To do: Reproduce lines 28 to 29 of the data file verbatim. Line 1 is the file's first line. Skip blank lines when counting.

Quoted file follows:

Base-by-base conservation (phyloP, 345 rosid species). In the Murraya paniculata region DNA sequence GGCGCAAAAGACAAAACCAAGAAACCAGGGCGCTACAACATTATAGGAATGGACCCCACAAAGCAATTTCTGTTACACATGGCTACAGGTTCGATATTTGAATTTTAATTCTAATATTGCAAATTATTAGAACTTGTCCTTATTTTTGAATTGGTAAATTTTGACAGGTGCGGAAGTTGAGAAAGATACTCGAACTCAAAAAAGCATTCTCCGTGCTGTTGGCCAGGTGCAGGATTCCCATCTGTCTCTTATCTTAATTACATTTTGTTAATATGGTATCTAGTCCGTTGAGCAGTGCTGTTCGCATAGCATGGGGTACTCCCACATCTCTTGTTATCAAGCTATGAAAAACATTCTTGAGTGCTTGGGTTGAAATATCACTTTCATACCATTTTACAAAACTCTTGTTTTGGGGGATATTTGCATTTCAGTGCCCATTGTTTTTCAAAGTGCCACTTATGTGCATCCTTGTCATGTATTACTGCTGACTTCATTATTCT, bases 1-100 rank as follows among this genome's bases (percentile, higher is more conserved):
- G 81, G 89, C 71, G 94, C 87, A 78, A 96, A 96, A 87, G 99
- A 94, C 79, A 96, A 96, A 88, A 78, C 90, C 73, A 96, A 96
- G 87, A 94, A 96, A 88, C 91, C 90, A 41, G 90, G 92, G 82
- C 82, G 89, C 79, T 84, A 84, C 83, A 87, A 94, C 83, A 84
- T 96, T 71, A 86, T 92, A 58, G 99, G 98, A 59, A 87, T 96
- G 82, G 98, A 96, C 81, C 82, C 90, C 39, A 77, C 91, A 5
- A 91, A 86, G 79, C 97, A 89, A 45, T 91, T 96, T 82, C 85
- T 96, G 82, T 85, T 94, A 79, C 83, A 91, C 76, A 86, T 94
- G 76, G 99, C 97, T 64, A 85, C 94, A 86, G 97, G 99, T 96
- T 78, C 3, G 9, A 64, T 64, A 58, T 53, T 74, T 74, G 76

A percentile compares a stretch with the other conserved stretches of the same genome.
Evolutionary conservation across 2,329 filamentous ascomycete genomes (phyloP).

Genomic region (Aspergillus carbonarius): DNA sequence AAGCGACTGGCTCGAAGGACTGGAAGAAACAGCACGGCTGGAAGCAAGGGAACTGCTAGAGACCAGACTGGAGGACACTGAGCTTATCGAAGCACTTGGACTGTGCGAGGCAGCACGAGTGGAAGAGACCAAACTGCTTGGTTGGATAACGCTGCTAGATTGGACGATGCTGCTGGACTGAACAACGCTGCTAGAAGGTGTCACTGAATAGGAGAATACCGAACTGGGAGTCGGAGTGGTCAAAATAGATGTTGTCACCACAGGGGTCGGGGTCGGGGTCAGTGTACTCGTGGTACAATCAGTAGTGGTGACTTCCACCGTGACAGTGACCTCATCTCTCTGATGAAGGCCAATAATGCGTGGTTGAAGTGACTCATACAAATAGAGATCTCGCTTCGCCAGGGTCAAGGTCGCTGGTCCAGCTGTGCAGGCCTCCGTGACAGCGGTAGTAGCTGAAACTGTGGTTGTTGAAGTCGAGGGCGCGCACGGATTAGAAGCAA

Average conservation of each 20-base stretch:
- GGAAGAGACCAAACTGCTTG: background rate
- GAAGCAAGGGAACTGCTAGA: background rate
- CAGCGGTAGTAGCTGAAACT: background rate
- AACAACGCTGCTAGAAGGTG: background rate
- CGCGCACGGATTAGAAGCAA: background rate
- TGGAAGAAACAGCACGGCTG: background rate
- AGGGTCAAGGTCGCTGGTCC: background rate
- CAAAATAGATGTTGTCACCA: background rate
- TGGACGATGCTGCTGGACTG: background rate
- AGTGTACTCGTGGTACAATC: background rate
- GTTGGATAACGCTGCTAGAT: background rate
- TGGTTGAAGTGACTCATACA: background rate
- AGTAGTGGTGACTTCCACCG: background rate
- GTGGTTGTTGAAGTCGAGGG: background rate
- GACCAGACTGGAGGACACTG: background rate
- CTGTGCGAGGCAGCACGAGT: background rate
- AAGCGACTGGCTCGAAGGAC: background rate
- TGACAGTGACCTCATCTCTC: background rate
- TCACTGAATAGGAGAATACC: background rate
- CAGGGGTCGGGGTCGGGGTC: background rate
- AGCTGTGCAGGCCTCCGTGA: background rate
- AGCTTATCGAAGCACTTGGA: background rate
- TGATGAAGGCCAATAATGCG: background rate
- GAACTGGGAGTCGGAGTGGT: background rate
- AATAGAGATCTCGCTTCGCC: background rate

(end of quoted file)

- AGTAGTGGTGACTTCCACCG: background rate
- GTGGTTGTTGAAGTCGAGGG: background rate